On October 19, 2016 The Berkeley City Attorney, Zach Cowan (middle), filed a “Motion to Dismiss” the US Post Office’s lawsuit against the City of Berkeley challenging Berkeley’s right to zone the 2000 Allston Way property, Berkeley’s downtown Post Office, as a part of the Historic District.
The lawsuit claims that the new zoning has dissuaded the USPS from putting the Post Office building up for sale again because it’s value has been reduced by the new zoning requirements, and that Berkeley cannot do this because it violates the Supremacy Clause of the US Constitution.
The Motion to Dismiss is was original scheduled to be heard in Judge Alsup’s court on December 1st, 2016, but was postponed until December 22nd, sometime between 8:00 AM and 11:00 AM ,at 450 Golden Gate in San Francisco. Judge Alsup’s courtroom is Courtroom 8 on the 19th floor.
Alsup is the judge who heard Berkeley’s lawsuit against the Postal Service two years ago contesting the sale of 2000 Allston Way. He ultimately ruled that the case was moot since the Postal Service had said that the building was no longer for sale – ironically a statement that is a significant part of Berkeley’s argument to have this case dismissed.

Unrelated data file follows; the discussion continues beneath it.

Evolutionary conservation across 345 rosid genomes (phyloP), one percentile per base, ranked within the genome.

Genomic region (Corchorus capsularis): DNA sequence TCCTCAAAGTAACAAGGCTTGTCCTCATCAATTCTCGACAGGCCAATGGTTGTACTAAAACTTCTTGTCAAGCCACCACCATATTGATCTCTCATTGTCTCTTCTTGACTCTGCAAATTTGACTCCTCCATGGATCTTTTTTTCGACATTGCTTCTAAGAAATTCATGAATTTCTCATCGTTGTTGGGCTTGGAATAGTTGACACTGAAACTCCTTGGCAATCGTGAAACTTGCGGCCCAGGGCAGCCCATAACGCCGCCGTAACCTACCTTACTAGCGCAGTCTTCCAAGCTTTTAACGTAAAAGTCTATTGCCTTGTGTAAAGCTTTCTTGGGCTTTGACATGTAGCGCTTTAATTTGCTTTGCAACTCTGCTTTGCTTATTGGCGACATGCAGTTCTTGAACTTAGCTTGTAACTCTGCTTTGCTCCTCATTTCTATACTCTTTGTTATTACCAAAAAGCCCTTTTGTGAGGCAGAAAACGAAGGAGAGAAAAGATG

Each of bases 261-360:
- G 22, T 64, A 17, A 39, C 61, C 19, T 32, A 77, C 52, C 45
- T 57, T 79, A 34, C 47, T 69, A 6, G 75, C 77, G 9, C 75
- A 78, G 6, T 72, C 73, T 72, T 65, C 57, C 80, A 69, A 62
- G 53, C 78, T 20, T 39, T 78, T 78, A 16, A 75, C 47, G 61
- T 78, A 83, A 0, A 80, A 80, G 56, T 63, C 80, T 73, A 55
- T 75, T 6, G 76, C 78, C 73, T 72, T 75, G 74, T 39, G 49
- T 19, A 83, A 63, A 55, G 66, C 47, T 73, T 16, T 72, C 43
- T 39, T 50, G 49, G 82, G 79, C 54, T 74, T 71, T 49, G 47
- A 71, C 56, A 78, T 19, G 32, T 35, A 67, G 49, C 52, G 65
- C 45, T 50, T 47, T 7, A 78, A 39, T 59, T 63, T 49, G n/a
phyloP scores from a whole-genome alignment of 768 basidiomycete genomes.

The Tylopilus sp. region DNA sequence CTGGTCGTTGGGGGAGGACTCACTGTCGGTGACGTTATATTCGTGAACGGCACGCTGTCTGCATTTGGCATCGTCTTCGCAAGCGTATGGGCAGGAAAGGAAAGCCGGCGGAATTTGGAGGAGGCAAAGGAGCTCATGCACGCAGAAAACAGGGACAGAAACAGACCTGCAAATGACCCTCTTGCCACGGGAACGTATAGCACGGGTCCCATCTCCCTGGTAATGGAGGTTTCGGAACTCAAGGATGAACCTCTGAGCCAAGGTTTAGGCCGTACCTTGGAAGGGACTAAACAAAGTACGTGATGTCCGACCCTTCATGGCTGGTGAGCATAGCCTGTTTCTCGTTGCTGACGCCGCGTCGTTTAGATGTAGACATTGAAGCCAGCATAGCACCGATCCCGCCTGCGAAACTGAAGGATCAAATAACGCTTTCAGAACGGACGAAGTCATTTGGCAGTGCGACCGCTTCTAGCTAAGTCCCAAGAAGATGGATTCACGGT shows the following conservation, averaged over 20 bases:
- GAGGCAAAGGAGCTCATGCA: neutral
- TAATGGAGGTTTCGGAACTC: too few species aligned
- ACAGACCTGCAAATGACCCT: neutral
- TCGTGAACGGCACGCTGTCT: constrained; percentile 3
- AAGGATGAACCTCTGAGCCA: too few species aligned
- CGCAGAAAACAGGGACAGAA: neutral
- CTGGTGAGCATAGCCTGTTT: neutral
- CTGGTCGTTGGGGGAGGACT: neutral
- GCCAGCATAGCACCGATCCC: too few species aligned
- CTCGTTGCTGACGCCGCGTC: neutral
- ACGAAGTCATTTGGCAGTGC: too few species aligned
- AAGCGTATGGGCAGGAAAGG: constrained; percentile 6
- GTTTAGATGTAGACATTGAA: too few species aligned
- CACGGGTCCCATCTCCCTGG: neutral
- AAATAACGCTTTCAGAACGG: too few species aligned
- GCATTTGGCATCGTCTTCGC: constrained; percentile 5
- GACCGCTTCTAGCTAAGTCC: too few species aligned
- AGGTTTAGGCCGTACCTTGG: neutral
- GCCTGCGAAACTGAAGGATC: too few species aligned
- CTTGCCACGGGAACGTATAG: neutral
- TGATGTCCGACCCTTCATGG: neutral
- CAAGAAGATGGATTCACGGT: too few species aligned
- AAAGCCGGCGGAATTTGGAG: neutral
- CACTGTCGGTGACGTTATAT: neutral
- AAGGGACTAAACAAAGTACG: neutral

Cowan’s summary provides three arguments why the case should be dismissed:
- This case is unripe. When the Historic Overlay was adopted, the Postal Service had made a formal decision to sell the Property and had even entered into a purchase and sale contract. After the City challenged this decision under NEPA the Postal Service moved to dismiss the City’s case on the ground that it was moot because its sale of the Property had fallen through, and this motion was granted.In other words, the predicate to this action’s ripeness is a decision to sell the Property, which would require the Postal Service to defend the legality of that decision against the challenge the Postal Service previously claimed was unripe. But if that case is moot, then this one is unripe. If not, and the Postal Service has now made a decision to sell the Property, it needs to let the Court and the parties know, so that the City can finally test the validity of that decision.
- The applicable limitations period under California law for challenging the adoption of an amendment to a zoning ordinance is 90 days. (Cal. Gov. Code § 65009(c)(1)(B).) There is no dispute that this period has long since passed.
- The Postal Service has failed to state a claim for relief because the Historic Overlay has no impact on its operation of the Property. The City does not question that the Postal Service itself is not subject to local regulation, and that is not the Postal Service’s complaint in any event. Rather, the Postal Service complains that the Historic Overlay would affect hypothetical future non-governmental owners. That does not arise to the level of an interference with its constitutional or statutory authority or powers and is not invalid under the Supremacy Clause nor preempted by any law.
The full motion can be read here: